• 15. Why Are We Advertising? AMP Energy is not a top-of-mind energy drink option when it comes to male consumers who need the effects of energy drinks to stay awake through long days of school, work, or family life. Advertising is needed to reposition the brand amongst our target market and to raise both awareness and consideration among these male consumers. Whom Are We Talking To? Our primary target market is What Is The Single Most males, aged 18-24, who are Persuasive Idea We Can currently enrolled in college. Our Convey? secondary market is young fathers, aged 25-34, who balance AMP Energy is not for the hardcore their work and family lives. athlete or the crazy partier, but is instead made specifically for the Many do not purchase hardworking male college student or energy drinks when young father who needs to balance energy is most needed, school, work, or family life. and those who do, choose other brands over AMP Energy.What Would We Like Them What Do They Currently Think? To Think? The High Five 18-24 year olds:18-24 year olds: Creative Brief: “I don’t want to be like those dumb high “Energy drinks are what I need to stay school and college kids who party all the AMP Energy alert and focused when I’m in class, when time chugging energy drinks because they I’m studying, and when I’m destroying my think they’re so cool. It’s fake, unhealthy friends at an online game. AMP Energy has and disgusting. AMP Energy? Oh that’s the perfect amount of energy allowing me to just some brand of energy drinks… fulfill all my responsibilities while still having nothing special.” the energy for the things I enjoy.” 25-34 year olds: “Energy drinks? I drink them 25-34 year olds: sometimes, if I need to stay awake, “After a long day of work and having but not as much as I used to. Coffee to hassle with my kids, an energy is good enough for me, if it gets me drink keeps me going. I have the up in the morning and keeps me same energy now as I had before awake through a hectic day.” kids; nice to see I haven’t lost Why Should They Believe It? my step! AMP Energy understands my need to AMP Energy is made for you. AMP balance anything life Energy helps get you through your daily throws at me.” life, no matter how hectic it may be. 14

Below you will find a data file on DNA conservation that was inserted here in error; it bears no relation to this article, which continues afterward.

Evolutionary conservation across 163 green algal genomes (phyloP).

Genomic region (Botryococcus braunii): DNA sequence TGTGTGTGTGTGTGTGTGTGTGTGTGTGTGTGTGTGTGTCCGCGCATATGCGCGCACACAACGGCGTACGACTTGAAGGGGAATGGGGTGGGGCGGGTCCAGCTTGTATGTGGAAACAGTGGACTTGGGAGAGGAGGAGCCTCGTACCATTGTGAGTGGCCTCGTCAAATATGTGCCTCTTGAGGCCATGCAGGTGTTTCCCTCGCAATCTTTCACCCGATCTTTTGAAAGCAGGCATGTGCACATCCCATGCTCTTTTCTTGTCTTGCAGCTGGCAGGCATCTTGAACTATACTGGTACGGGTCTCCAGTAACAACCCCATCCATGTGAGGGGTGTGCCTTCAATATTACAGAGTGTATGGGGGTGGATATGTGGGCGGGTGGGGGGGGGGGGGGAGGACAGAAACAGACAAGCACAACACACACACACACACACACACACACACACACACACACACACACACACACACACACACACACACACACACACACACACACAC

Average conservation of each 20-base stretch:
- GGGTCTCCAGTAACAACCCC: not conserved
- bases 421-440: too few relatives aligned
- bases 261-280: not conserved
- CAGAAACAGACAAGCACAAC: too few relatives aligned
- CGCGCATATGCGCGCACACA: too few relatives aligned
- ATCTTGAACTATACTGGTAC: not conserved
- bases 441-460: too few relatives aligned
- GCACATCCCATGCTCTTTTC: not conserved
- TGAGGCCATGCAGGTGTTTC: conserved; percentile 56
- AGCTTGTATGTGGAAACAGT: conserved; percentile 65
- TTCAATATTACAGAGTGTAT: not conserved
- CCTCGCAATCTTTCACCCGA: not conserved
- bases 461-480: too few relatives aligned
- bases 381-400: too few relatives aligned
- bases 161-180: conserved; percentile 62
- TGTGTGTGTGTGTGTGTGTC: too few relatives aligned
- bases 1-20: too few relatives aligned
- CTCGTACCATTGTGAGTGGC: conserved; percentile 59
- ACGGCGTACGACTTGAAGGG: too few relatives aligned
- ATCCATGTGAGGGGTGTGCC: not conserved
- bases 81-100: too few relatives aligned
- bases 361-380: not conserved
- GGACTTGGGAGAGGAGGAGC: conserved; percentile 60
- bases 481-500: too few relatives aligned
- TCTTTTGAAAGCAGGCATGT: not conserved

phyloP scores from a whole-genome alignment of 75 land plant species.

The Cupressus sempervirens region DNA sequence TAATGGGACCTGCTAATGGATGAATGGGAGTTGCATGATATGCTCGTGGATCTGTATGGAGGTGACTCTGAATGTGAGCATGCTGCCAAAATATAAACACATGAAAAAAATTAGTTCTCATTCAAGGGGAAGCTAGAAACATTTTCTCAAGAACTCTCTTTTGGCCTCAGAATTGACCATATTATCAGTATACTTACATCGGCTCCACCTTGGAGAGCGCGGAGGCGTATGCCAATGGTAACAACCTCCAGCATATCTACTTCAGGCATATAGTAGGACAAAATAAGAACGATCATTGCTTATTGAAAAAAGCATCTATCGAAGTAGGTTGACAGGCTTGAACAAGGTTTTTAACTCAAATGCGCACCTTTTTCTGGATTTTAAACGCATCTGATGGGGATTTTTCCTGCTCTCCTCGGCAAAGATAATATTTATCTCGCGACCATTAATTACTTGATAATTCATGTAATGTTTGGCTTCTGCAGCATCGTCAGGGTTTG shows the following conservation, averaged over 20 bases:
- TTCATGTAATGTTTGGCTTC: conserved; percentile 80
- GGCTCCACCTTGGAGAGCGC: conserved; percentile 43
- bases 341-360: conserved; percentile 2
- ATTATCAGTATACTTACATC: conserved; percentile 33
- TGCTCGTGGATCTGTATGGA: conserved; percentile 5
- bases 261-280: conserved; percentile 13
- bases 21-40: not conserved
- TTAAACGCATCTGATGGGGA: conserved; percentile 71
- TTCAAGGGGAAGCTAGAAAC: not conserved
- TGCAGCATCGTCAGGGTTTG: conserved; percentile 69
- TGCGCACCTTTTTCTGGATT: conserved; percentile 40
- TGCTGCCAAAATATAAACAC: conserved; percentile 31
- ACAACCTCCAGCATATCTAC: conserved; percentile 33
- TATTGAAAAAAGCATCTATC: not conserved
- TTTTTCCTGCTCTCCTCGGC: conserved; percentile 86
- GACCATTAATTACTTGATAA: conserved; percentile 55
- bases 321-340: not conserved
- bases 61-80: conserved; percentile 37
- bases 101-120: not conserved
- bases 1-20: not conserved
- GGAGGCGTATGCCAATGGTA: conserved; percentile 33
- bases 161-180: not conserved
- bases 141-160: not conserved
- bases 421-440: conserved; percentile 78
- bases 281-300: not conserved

• 16. Campaign Idea BrainstormIdea Generation Process #1First brainstorming session: October 17, 2012, 7:00 p.m. to 9:00 p.m., West Campus Library.Goal StatementWhat could we say to our target markets that would make them relate AMP Energy to balancingthe different responsibilities they would have in their own lives?Brainstorming TechniquesThe techniques used in this session included word association and mind mapping. For the wordassociation technique, we used the idea of “balance” from our creative brief to generate themesthat answered our goal statement. In our creative brief, we stated that we wanted our targetmarkets to think AMP Energy would help them remain alert and focused while balancing theirown individual responsibilities, whether school, work or family. From the word “balance”, eachteam member came up with their own themes and slogans for the product. We thencollaborated all of our individual ideas using the mind mapping technique. With “balance” as ourstarting point on the map we connected other related topics such as, who needed “balance” inour campaign, what their interests and hobbies were, and words that could be associated withthe idea of balance as it pertains to energy drinks.Idea Generation Process #2Second brainstorming session: October 21, 2012, 5:15 p.m. to 6:15 p.m., West Campus Library.Goal StatementWithout words, how can we explain the self-image we want our target markets to have ofthemselves as consumers of AMP Energy?Brainstorming TechniquesThe main technique used in this session was a visualization exercise, where each teamsketched at least five ideas for print ads or commercials that could easily tie into a campaigntheme for our product. Some sketches that were generated depicted ideas such assuperheroes, busy yet happy fathers, and friends playing video games. The main theme in all ofthe sketches was that of a confident, happy man with a busy life. We discussed each of ourdrawings, justifying how they followed our goal statement. As a group, we then created morecampaign themes focused on the idea that because consumers are only human, they need thatextra boost of energy to power up and complete all their daily tasks, much like a superhero.(See the 100+ Campaign Themes on Appendix V)Top Two Campaign ThemesThe “Put It Back Into Balance” theme will be our main campaign idea for AMP Energy.Execution of visuals will be focused on presenting the target markets with the idea that nomatter how many responsibilities they have in their life, AMP Energy will help them balance theirday by keeping them alert and focused. Our backup idea will be the “It’s Not a Game, It’s RealLife. Take Control.” theme. Advertising implications for this theme will be focused on the ideathat games don’t have energy deficiencies, whereas energy can pose as a real-life constraint. 15